Sensitivity of Organic Aerosols to Meteorological Variables over North America: Interannual Variability as a Diagnostic for Climate-Air Quality Interactions
Thursday, 18 December 2014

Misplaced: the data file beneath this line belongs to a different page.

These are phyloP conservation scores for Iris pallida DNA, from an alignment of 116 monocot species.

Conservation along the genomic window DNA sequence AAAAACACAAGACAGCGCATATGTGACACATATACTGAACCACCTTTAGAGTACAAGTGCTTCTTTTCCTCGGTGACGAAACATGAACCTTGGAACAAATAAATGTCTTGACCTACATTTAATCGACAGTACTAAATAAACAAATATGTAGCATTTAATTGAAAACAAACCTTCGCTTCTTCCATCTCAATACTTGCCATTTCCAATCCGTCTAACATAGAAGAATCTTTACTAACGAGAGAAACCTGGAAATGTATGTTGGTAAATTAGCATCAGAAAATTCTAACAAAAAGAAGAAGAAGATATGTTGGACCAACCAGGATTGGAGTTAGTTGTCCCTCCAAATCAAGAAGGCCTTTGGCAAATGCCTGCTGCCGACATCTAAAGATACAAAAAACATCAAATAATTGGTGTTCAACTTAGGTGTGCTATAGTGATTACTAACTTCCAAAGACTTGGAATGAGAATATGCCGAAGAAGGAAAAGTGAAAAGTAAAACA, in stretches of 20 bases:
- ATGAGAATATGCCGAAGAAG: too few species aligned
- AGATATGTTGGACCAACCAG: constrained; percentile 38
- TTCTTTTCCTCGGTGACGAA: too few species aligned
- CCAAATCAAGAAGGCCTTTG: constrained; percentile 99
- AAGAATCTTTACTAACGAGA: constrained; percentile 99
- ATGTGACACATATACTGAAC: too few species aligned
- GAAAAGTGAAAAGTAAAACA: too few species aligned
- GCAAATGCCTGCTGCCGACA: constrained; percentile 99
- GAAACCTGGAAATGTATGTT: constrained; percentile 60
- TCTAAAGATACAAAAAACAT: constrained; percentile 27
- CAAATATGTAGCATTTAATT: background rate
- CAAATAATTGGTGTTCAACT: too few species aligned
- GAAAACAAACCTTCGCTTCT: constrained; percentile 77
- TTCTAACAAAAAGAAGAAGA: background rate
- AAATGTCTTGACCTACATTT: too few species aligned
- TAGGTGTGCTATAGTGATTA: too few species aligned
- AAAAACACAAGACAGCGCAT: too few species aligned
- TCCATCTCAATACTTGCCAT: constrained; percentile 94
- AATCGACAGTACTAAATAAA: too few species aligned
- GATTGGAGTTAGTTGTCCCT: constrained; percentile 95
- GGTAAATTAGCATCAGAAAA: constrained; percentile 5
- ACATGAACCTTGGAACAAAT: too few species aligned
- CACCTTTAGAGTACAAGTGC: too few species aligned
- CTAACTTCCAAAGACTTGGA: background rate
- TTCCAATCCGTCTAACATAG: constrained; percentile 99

Organic aerosol (OA) comprises a large fraction of atmospheric fine particulate matter, impacting air quality and climate. Climate change is expected to impact the primary emission and the secondary production of OA, as well as its transport and removal in the atmosphere. However, it is extremely difficult to quantify these impacts or to validate the model predictions of such. Here we diagnosed the sensitivity of surface OA to the interannual variability of meteorological variables over North America. We used a chemical transport model, driven by assimilated meteorology and current-best emission estimates, to simulated surface OA during 1990-2013 and compared the results against observations from the IMPROVE dataset. Observations show large interannual variabilities in surface OA concentrations, as well as its sensitivity to temperature, precipitation, and regional wind. The model underestimates surface OA concentration over the eastern U.S. The model reproduces the observed correlation between surface OA and temperature, but severely underestimates the sensitivity of surface OA to temperature. This implies that a future warming climate will lead to greater surface OA concentration increases than currently predicted.